blu-by-u 5th July 2018 01:43 PM

Re: Milky Way
 
Quote:

Originally Posted by birdboy (Post 450255)
Stacking has been mentioned a few times so I thought I would revisit my images I took from Peru these were the 17mm fl 10 sec f 2.8 ISO 1600 images.
The ealier one was a single frame without a crop.
I took a total of 30 frames at the time I have stacked these in Deep Sky Stacker and selected the best 50% and then processed the fits file in Star Tools. There is some cropping because of the rotation of the frames. I don't know how accurate the colour is but I used the default settings in Star Tools with a bias of green to yellow.

http://e-group.uk.net/gallery/data/5...ay_stacked.jpg

I was just thinking of the stacking techniques to reduce the noise.

Should the ISO be reduced and time increased to compensate or should I increase the ISO and shorten the time?

Sent from my ASUS_Z00UD using Tapatalk

birdboy 5th July 2018 02:18 PM

Re: Milky Way
 
Quote:

Originally Posted by blu-by-u (Post 450451)
I was just thinking of the stacking techniques to reduce the noise.

Should the ISO be reduced and time increased to compensate or should I increase the ISO and shorten the time?

Sent from my ASUS_Z00UD using Tapatalk

For a non tracking mount such as tripod your shutter time is governed by how fussy you want to be over star trailing 500, 400 rule (shutter time =400/efl). Your ISO is then governed by your shutter time and the amount of light pollution you have in your sky at the time of imaging, more light pollution lower ISO. Dark sites will require high ISO. The more frames you take the lower the noise 9 frames gives 1/3 reduction 16 frames 1/4 and 25 frames 1/5 etc.

The other option is to use a tracker and longer shutter times but try not to go much more than 60 seconds. Above 60 secs I would favour increasing ISO over longer times even if my tracker coped with star trailing.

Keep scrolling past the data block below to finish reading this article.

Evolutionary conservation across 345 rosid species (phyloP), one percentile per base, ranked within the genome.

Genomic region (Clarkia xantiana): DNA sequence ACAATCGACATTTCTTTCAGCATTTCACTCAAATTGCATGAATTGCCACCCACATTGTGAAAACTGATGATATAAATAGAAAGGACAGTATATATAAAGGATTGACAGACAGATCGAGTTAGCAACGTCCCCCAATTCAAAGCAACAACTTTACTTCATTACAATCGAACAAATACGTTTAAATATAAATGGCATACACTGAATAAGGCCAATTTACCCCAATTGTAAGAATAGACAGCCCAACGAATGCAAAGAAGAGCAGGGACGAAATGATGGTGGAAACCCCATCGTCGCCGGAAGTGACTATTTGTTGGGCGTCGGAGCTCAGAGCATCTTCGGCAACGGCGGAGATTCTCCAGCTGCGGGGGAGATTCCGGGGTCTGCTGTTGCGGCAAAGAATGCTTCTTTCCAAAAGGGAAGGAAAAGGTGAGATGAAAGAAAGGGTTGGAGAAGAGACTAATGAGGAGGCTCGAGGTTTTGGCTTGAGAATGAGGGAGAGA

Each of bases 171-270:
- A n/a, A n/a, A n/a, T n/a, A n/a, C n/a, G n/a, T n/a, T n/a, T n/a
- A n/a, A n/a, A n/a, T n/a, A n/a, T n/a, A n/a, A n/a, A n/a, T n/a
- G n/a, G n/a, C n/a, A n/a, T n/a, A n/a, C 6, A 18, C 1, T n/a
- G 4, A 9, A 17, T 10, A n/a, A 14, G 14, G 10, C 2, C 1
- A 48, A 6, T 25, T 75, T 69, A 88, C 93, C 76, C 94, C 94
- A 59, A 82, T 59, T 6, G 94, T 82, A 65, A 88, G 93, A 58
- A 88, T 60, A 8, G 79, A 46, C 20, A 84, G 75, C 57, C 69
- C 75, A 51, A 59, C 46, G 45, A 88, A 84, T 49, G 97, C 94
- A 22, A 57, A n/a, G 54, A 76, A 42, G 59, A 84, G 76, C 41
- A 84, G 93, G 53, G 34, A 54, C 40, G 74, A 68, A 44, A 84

blu-by-u 6th July 2018 03:25 AM

Re: Milky Way
 
Quote:

Originally Posted by birdboy (Post 450454)
For a non tracking mount such as tripod your shutter time is governed by how fussy you want to be over star trailing 500, 400 rule (shutter time =400/efl). Your ISO is then governed by your shutter time and the amount of light pollution you have in your sky at the time of imaging, more light pollution lower ISO. Dark sites will require high ISO. The more frames you take the lower the noise 9 frames gives 1/3 reduction 16 frames 1/4 and 25 frames 1/5 etc.

The other option is to use a tracker and longer shutter times but try not to go much more than 60 seconds. Above 60 secs I would favour increasing ISO over longer times even if my tracker coped with star trailing.

Trying to digest the above.

Using the 7-14 at 7mm & taking the 400 rule, 400/(7X2) = 28s.
Can I use the Em1ii's stacking to do the stacking or should I use the desktop program like RegiStax?

If using out of camera stacking, should I use the LiveComp, LifeTime or just 28s?

Will be travelling to Mt.Bromo/Surabaya/Indonesia to try the milkyway on the 10th July.

Stay tune for photos..hopefully:o